Though the main goal is to focus less on the ultimate outcome and just enjoy the process, no matter how mundane or overwhelming the process may be. I want to slow down and deliberately focus on the process itself – if it’s cooking, stop rushing to chop and boil and assemble and instead notice the textures and flavors, transformations and shapes. Use time folding laundry (actually fold laundry) to listen to an inspiring podcast or indulge in a guilty-pleasure TV show, without feeling guilty. Write a book without thinking about finding an agent, will it get published, how many rejections will I get, how many people could go online and leaving horrible reviews where they will exist on the internet forever…. JUST WRITE THE BOOK. None of those things can even happen unless I write first.

Today's reading.

This morning I woke feeling over whelmed (as I often do first thing in the morning), the vastness of a day off and the time to be filled and spent well. But then I remembered to enjoy the process… so I’m spending the day reading inspiring books, cleaning the house and planning for a shake-up in the decor (I am finding myself more and more drawn to simple, old-timey domestic looks and not so much the harsh lines and colors of modern design… how things change!), cooking a thick stew that can boil on the stove for hours filling the house with the delicious scent of a home-cooked meal. And for today, that will be enough.

Day 1 of remembering to eat breakfast: successful.


17 thoughts on “Anxiety, Marilyn Monroe, Eating Breakfast and Embracing the Process

  1. “…stop rushing to chop and boil and assemble and instead notice the textures and flavors, transformations and shapes…” If you haven’t seen it already, you need to watch “Cook Your Life” by Ed Brown, author of the Tassajara Bread Book, Zen priest and co-founder of Greens veg restaurant in SF. I think it’s on Netflix instant.

  2. It seems to me, that you have the right idea about feeling overwhelmed. Chip away and chip away and chip away, from the smallest seemingly inconsequential household duty, to a sentence on a blank but soon to be filled page – the trick is – never stop moving. Well done.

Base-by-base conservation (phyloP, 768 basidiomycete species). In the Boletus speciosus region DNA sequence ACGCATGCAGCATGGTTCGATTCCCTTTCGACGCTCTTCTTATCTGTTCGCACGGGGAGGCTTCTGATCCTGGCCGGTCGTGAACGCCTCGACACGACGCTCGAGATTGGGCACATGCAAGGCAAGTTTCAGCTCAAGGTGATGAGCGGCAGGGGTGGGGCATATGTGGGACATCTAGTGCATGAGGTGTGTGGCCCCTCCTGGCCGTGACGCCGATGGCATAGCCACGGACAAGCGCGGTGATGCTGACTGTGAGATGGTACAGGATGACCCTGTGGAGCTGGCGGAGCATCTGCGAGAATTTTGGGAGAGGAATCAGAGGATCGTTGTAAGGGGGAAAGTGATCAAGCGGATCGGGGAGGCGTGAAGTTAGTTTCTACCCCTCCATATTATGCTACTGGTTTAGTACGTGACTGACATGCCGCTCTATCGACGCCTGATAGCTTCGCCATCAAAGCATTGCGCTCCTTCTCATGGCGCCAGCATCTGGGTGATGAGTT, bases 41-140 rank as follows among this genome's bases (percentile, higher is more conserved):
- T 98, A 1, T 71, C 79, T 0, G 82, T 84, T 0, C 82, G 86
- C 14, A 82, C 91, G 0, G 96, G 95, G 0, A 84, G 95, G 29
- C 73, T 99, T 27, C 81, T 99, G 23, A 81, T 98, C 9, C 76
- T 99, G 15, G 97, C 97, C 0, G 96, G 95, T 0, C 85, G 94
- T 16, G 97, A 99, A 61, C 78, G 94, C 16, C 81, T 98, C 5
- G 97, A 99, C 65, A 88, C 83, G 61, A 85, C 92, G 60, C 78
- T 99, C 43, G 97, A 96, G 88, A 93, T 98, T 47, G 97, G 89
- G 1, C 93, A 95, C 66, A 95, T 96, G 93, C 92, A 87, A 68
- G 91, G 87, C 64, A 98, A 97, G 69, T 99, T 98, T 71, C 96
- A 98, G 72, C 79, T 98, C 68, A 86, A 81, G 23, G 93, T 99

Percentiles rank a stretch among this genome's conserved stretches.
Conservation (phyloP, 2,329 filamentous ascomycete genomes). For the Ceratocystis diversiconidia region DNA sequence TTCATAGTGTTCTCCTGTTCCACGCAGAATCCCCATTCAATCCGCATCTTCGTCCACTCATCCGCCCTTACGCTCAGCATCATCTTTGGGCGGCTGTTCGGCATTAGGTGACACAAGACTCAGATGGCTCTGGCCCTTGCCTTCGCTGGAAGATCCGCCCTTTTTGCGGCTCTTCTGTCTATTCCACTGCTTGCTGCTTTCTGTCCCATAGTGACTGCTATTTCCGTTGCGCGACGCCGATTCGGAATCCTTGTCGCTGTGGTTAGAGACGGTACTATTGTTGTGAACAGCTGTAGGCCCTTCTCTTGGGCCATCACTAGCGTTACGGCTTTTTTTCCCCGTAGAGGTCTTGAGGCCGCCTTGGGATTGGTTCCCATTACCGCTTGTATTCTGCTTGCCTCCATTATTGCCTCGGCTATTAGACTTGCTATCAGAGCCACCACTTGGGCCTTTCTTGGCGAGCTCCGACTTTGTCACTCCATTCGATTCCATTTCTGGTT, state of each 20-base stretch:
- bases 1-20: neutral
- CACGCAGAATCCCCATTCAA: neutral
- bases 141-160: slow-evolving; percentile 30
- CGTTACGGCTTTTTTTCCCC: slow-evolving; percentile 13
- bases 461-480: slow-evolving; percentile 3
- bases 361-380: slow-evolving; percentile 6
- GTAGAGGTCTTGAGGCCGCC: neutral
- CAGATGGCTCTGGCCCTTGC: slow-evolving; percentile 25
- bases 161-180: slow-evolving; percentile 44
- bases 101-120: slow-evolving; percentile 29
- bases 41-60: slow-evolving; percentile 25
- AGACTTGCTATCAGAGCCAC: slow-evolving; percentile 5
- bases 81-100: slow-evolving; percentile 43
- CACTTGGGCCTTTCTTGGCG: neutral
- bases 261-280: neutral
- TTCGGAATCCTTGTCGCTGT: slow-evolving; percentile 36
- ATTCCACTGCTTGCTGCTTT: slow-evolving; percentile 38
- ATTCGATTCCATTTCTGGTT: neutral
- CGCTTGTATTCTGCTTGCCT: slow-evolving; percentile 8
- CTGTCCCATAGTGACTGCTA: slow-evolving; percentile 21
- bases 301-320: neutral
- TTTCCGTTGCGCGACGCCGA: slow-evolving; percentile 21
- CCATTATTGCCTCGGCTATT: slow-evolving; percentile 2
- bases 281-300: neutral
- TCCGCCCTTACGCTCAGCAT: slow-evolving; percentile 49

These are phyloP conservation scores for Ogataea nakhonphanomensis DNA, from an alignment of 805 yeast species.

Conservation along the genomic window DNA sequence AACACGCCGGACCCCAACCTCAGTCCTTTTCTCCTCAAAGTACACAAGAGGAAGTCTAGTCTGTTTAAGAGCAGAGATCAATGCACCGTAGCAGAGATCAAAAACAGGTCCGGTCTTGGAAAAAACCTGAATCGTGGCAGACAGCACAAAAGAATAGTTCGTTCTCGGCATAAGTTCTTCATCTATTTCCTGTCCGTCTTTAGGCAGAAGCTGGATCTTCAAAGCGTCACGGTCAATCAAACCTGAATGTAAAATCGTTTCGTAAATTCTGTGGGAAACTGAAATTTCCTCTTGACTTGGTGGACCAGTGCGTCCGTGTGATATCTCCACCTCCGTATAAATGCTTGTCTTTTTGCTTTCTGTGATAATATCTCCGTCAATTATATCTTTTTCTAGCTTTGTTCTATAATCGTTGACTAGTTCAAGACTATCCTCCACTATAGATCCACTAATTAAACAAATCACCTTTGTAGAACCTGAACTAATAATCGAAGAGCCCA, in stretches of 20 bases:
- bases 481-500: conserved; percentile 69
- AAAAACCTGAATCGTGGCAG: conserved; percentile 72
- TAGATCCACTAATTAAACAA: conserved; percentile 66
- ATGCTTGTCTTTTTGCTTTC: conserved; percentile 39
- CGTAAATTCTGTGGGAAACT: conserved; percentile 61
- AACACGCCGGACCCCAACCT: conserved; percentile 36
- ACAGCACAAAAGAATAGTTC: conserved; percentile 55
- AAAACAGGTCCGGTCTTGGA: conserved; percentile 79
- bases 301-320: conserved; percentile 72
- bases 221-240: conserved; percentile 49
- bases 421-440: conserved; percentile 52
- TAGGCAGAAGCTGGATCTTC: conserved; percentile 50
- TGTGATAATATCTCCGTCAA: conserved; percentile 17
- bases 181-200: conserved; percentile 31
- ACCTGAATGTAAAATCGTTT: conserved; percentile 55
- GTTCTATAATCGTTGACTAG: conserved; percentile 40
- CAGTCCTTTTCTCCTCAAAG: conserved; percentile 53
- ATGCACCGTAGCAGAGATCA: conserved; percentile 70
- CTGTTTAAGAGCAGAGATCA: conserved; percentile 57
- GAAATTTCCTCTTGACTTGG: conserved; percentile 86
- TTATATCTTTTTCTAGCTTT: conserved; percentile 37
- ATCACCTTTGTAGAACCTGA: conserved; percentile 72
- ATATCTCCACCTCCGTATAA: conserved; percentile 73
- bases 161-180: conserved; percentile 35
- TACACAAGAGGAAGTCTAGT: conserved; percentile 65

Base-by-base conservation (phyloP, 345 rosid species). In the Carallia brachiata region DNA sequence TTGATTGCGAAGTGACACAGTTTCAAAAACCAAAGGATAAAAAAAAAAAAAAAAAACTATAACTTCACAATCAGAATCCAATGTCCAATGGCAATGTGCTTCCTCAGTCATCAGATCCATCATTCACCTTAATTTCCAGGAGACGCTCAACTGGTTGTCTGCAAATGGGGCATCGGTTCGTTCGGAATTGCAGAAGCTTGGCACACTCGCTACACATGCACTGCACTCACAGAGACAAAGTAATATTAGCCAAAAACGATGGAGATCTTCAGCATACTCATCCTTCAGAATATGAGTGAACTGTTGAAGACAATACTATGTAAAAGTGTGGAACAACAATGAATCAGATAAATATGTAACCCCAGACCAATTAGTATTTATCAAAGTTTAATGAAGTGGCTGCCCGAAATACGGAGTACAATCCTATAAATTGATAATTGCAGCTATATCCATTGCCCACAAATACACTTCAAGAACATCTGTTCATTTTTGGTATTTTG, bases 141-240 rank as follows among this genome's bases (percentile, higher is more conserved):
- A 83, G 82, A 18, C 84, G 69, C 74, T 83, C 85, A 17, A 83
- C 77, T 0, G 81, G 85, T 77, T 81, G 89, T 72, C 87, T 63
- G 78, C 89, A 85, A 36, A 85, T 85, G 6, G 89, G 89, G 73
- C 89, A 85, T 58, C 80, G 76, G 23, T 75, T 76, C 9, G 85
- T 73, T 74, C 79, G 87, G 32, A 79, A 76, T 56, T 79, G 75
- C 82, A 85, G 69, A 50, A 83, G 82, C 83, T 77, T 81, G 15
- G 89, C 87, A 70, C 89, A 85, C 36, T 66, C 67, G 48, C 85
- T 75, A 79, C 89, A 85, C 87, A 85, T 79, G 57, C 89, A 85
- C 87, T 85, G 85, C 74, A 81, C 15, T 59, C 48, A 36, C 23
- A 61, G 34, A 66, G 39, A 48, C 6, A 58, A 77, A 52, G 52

3. I have a few things to say. First, I love Heidi Swanson, and I cooked A LOT from that book in 2011. Secondly, I am trying to do something similar: write without fear of consequence or worrying about what shape it will be or who will read it or not read it. I finally feel like I’m on the cusp of having something to say that’s book-worthy. And as for the rest? Fill those small tasks with meaning–whether that means enjoying the silence of folding laundry or adding white noise to help decompress. And do it for yourself. Who cares?
    On a somewhat related note, would you deliver that breakfast to Easton tomorrow morning? Looks delicious! 😉

    • Carrie, as a writer and editor who I respect so very much , I really appreciate that comment! It’s so hard to get stuck on the worrisome parts, or feeling not good enough… but I can tell you, working in a bookstore I see a lot of stuff that makes me scratch my head and think, “Really, people BUY this?” And they do. And the author, who may not be my taste or the best most inventive person, still *actually wrote it*. So I need to have more respect for that. Let’s meet – I’ll bring you some food and we can talk about books! (And food.)

  4. I love the idea of making goals instead of resolutions! I tend to set myself up for disappointment far too often by making rigid ultimatums for how I should be living. It’s exhausting and depressing. This year I jotted down 3 simple goals for myself that hopefully will lead me on a better path. Thanks for the motivating read; I love how you write!

  5. Truly inspiring and timely. We’ve much in common. Thank you for your thoughts, your ambitions, your wisdom. I needed this at this moment. Thank you!

  6. About the becoming a dog mom:
    Go for it. You will never find a better teacher of how to be present, how to love with wild enthusiasm, and how to be joyful. Dogs are such a gift. Your dog is out there waiting for you.

  7. I think kids also teach you how to live joyfully and be present and with enthusiasm. But I say get a dog. Go for it.

    Also, Jaime, I just emailed you about getting together. This is your official notification to check your email. 😉

    • Oh, thank you! I needed that.

      I have so much respect for parents. Not sure if it’s going in that direction yet (if so, no time soon) but my Mom always tells me it’s the most wonderfully indescribable experience one could have.